HDAC inhibitors, MS-275 and salermide, potentiates the anticancer effect of EF24 in human pancreatic cancer cells
AuthorYar Sağlam, Atiye Seda
Önen, İlke Hacer
MetadataShow full item record
CitationYar Sağlam, A. S., Yılmaz, A., Önen, H. İ., Alp, E., Kayhan, H., Ekmekci, A. (2016). HDAC inhibitors, MS-275 and salermide, potentiates the anticancer effect of EF24 in human pancreatic cancer cells. EXCLI Journal, 15, 246-255.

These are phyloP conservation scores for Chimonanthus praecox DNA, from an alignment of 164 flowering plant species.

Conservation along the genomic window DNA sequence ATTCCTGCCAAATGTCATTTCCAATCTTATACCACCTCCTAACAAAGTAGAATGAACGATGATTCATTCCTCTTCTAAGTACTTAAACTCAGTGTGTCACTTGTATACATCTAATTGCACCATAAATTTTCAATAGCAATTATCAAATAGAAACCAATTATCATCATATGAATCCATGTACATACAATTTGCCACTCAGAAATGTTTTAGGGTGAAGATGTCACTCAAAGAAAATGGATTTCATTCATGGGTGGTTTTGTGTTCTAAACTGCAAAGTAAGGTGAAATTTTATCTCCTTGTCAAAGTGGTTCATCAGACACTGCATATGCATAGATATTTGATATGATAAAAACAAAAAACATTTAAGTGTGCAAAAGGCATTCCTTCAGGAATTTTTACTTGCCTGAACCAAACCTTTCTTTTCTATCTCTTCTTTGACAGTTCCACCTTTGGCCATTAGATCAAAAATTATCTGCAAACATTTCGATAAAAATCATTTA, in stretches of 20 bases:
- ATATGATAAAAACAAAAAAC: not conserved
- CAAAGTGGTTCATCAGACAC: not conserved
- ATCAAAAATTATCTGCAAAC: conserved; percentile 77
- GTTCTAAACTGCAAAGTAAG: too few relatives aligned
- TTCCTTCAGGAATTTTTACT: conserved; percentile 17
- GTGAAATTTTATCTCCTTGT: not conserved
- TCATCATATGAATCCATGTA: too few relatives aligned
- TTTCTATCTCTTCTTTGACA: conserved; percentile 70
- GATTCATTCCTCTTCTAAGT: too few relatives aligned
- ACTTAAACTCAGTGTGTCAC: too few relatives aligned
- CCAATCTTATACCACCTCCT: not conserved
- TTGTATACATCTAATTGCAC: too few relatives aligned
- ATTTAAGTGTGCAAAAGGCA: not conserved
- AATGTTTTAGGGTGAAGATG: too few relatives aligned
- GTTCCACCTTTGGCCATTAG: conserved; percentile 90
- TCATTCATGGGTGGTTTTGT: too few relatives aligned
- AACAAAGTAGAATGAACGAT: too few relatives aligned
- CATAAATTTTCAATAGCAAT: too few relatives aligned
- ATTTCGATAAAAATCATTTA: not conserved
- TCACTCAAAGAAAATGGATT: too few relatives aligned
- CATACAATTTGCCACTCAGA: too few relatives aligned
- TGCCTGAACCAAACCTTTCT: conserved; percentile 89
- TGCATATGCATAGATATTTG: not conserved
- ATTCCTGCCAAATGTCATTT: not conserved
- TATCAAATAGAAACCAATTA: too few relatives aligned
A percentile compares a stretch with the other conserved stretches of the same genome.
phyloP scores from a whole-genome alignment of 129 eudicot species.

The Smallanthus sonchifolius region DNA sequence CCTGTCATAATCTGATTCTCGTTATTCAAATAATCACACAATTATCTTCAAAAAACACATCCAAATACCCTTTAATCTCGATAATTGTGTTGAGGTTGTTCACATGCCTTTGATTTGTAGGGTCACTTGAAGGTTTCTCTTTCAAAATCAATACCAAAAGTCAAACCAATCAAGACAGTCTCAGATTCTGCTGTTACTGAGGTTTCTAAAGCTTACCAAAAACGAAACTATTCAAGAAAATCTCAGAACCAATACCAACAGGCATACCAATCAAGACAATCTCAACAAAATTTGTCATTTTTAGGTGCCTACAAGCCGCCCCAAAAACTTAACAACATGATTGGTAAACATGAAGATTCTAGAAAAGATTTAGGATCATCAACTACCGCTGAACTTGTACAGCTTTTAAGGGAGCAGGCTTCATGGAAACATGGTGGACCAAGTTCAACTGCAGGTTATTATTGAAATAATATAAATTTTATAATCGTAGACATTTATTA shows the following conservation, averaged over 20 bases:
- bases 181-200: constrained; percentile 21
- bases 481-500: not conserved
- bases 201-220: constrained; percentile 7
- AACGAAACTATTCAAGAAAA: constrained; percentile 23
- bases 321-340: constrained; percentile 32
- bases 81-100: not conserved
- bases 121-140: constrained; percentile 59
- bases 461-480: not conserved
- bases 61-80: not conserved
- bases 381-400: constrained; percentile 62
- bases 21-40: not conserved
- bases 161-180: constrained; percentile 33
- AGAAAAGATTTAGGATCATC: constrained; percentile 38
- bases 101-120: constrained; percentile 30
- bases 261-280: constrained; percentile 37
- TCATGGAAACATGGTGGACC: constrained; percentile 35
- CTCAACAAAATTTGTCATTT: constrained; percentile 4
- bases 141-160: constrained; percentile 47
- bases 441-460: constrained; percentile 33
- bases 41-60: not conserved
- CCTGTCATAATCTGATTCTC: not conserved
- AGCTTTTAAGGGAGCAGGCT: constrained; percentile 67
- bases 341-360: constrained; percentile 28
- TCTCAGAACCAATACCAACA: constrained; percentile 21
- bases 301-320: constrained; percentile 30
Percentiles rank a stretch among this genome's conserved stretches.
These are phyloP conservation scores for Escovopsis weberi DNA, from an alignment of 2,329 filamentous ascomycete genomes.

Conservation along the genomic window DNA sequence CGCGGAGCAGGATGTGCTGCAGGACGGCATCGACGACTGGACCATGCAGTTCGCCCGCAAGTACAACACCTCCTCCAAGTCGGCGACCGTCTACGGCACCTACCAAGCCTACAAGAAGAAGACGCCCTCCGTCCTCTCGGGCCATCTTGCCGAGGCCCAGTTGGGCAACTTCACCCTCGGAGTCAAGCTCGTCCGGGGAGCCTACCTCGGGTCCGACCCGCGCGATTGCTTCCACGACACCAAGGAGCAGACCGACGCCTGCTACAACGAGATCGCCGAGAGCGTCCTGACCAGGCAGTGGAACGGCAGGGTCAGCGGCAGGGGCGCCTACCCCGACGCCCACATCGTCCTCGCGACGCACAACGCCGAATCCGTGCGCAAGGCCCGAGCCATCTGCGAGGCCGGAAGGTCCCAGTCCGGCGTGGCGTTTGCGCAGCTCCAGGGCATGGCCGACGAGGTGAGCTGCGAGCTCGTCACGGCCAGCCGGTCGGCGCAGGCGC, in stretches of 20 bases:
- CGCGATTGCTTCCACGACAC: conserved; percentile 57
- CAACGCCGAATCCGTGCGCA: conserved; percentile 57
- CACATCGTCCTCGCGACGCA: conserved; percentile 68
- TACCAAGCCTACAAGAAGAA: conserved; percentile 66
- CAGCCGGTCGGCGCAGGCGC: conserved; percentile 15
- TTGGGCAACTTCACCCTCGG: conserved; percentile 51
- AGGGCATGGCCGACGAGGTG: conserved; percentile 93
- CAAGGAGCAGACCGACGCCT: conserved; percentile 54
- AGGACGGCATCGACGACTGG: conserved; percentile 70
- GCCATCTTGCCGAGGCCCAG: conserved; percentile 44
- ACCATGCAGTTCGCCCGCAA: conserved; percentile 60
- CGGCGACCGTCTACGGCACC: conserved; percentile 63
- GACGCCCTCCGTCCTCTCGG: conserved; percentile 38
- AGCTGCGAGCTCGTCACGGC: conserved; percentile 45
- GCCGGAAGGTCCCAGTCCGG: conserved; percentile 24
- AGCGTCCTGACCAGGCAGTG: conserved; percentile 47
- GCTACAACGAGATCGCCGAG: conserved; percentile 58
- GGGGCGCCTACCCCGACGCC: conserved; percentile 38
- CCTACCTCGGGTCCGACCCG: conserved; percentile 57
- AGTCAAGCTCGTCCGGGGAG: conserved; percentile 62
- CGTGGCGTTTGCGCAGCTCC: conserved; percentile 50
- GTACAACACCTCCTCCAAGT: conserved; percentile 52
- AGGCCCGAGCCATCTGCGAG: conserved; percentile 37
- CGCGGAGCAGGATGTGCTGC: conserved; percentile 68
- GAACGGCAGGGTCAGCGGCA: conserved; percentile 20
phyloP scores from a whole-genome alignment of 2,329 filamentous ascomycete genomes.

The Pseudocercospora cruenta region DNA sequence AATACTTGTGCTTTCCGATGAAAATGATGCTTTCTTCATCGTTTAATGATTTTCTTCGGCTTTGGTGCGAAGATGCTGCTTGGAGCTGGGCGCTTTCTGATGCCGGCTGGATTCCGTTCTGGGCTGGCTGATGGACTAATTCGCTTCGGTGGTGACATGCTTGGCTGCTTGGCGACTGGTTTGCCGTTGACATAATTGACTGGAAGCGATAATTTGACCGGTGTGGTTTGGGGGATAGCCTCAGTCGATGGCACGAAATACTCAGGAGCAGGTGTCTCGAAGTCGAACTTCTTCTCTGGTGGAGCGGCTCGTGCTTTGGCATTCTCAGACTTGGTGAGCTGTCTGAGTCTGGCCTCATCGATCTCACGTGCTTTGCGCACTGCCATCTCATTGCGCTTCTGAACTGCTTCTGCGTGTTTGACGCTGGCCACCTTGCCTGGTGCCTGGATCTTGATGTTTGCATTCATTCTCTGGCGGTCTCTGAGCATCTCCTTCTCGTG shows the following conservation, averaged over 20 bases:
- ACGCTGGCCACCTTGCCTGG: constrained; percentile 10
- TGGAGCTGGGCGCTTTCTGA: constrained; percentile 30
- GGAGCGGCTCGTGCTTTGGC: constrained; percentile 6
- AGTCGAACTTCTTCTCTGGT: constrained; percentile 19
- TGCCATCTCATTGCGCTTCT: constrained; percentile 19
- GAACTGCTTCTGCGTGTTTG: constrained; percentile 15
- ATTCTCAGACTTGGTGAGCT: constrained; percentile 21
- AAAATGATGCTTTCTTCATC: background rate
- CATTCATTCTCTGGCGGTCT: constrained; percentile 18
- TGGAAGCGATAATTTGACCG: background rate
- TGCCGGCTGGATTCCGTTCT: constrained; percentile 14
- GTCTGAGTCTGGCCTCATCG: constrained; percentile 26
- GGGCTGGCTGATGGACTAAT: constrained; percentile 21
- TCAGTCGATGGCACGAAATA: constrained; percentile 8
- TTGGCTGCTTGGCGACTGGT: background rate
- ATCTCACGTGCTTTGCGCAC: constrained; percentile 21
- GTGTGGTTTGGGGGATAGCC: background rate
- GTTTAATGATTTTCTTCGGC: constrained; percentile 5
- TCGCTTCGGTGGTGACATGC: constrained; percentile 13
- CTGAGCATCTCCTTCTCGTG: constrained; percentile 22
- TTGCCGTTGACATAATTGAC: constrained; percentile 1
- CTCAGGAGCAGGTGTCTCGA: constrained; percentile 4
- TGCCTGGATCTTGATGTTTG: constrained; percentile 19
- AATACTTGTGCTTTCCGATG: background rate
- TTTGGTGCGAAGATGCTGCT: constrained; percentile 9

Histone deacetylases (HDACs) play a major role in the regulation of chromatin structure and gene expression by changing acetylation status of histone and non-histone proteins. MS-275 (entinostat, MS) is a well-known benzamide- based HDACI and Salermide (SAL), a reverse amide compound HDACI, have antiproliferative effects on several human cancer cells. In this study, we aimed to investigate the effects of HDACIs (MS and SAL) alone and/or combined use with EF24 (EF), a novel synthetic curcumin analog, on human pancreatic cancer cell line (BxPC-3). In vitro, BxPC-3 cells were exposed to varying concentrations of MS, SAL with or without EF, and their effects on cell viability, acetylated Histone H3 and H4 levels, cytotoxicity, and cleaved caspase 3 levels, and cell cycle distribution were measured. The viability of BxPC-3 cells decreased significantly after treatment with EF, MS and SAL treatments. MS and SAL treatment increased the acetylation of histone H3 and H4 in a dose dependent manner. MS and SAL alone or combined with EF were increased the number of cells in G1 phase. In addition, treatment with agents significantly decreased the ratio of cell in G2/M phase. There were significant dose-dependent increases at cleaved Caspase 3 levels after MS treatment but not after SAL treatment. Our results showed that HDAC inhibitors (MS and SAL), when combined with EF, may effectively reduce pancreatic cancer cell (BxPC-3) progression and stop the cell cycle at G1 phase. Further molecular analyses are needed to understand the fundamental molecular consequences of HDAC inhibition in pancreas cancer cells. © 2016, Leibniz Research Centre for Working Environment and Human Factors. All rights reserved.